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The Battle of Domstadtl, also spelled Domstadt, Czech Domašov, was a battle between the Habsburg Monarchy and the Kingdom of Prussia in the Moravian village of Domašov nad Bystřicí during the Third Silesian War (part of the Seven Years' War) on 30 June 1758, preceded by a minor clash at Guntramovice (Gundersdorf) on 28 June. Austrians under the command of Major General Ernst Gideon von Laudon and Major General Joseph von Siskovits attacked and destroyed a supply convoy bound for the Prussian army besieging Olomouc (Olmütz). The Austrian victory saved the city and the Prussian King Frederick the Great was forced to leave Moravia.
Frederick the Great invaded Moravia in the beginning of May 1758 and besieged the fortified city of Olomouc. He hoped that the Austrian army would come to help the fortress and the Prussians would defeat them in a big battle at the place of their choice. If the Austrian army did not come, he could conquer the fortress in a short time and use it as a base for defending Silesia and increasing pressure on Vienna.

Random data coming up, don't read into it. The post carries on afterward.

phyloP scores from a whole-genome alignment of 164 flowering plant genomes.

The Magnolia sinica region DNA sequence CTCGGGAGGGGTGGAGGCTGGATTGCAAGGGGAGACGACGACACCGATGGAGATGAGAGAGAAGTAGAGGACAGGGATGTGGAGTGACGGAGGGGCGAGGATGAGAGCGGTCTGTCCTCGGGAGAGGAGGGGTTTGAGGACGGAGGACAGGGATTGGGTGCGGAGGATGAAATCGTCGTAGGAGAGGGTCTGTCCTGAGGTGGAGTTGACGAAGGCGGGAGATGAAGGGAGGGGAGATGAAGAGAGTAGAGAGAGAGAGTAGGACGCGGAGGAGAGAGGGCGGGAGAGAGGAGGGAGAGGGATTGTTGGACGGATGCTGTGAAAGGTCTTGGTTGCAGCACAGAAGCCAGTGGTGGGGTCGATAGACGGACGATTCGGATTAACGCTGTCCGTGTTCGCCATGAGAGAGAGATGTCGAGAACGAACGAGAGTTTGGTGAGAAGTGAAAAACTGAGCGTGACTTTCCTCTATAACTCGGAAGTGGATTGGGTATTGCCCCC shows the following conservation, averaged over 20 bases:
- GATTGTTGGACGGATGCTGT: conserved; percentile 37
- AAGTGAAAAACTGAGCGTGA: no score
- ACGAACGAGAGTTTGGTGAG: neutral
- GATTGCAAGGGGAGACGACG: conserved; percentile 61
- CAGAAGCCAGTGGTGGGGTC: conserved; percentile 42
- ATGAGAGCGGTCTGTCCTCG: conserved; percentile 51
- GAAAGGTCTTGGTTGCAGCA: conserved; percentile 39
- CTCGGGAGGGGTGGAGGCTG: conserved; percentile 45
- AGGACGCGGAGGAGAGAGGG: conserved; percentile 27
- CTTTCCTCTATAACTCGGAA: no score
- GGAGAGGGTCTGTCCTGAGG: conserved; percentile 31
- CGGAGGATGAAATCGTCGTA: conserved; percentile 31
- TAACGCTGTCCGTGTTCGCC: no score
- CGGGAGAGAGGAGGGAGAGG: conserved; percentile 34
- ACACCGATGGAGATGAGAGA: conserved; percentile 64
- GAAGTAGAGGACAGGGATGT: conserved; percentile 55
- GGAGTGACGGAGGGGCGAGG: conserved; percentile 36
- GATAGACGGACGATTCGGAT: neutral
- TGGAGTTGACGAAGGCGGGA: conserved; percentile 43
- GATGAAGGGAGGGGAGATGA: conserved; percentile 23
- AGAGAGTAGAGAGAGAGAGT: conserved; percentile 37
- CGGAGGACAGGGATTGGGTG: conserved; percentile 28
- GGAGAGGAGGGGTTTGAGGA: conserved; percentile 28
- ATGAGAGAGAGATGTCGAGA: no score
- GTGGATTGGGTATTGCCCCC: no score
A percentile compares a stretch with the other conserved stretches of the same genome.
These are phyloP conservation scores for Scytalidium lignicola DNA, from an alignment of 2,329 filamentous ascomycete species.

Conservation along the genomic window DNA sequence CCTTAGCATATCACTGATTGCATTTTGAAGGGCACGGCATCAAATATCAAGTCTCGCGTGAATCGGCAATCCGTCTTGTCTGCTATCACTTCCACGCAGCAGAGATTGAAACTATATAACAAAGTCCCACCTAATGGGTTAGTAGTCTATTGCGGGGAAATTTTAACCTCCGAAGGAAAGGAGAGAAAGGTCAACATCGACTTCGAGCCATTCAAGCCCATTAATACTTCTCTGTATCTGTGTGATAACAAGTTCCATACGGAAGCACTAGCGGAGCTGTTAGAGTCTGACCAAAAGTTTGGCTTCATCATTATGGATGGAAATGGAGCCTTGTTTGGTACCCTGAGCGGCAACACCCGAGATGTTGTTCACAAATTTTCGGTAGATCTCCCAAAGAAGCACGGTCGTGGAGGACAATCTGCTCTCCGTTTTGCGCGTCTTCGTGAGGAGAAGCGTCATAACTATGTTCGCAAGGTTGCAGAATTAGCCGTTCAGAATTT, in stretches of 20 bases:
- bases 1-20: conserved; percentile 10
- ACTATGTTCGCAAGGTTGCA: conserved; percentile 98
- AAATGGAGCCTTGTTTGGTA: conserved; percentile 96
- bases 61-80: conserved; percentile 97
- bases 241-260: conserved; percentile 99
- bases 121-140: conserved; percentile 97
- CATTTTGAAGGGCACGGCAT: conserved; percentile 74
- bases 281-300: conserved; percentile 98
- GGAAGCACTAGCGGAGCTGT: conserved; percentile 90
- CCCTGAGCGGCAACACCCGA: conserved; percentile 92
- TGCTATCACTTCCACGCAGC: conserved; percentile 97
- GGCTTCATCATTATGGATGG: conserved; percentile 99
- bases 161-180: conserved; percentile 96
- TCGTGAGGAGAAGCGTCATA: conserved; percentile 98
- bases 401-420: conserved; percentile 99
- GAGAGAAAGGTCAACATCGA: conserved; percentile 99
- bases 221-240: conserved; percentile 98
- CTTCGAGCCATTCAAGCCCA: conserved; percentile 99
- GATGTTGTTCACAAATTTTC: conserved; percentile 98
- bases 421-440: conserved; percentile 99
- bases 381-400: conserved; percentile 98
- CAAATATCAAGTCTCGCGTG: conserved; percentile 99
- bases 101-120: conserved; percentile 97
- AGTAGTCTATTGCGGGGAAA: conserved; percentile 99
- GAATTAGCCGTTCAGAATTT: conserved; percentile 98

Austrian Field Marshal Leopold Joseph von Daun knew the strength of the Prussian army and therefore avoided a decisive clash. Instead, the Austrians concentrated on attacking the Prussian supply lines and causing them damage in minor skirmishes. The defenders of the Olomouc fortress also struggled bravely and held on much longer than Frederick had expected. Although by June it was on the edge of being taken, with the defensive walls destroyed by cannons in two places, the Prussians desperately needed new supplies to be able to continue the fight.
Frederick was afraid that many separate, small convoys protected by small forces could be easily captured by the Austrians and he therefore decided that one huge convoy guarded by a large, strong force should be sent. The supplies for the convoy were collected in Silesia and at the end of June it arrived in the territory of Moravia.
The convoy was so big that there was no chance it could be kept secret. It contained about 4,000 wagons loaded with military materiel and was accompanied by about 2,500 head of cattle. As it set out on its way, it stretched for 45 km.
The convoy was protected by 10,870 soldiers commanded by Colonel Wilhelm von Mosel. The strongest part was probably cavalry consisting of 1,341 men; further, he had eight infantry battalions created from new recruits or healed veterans.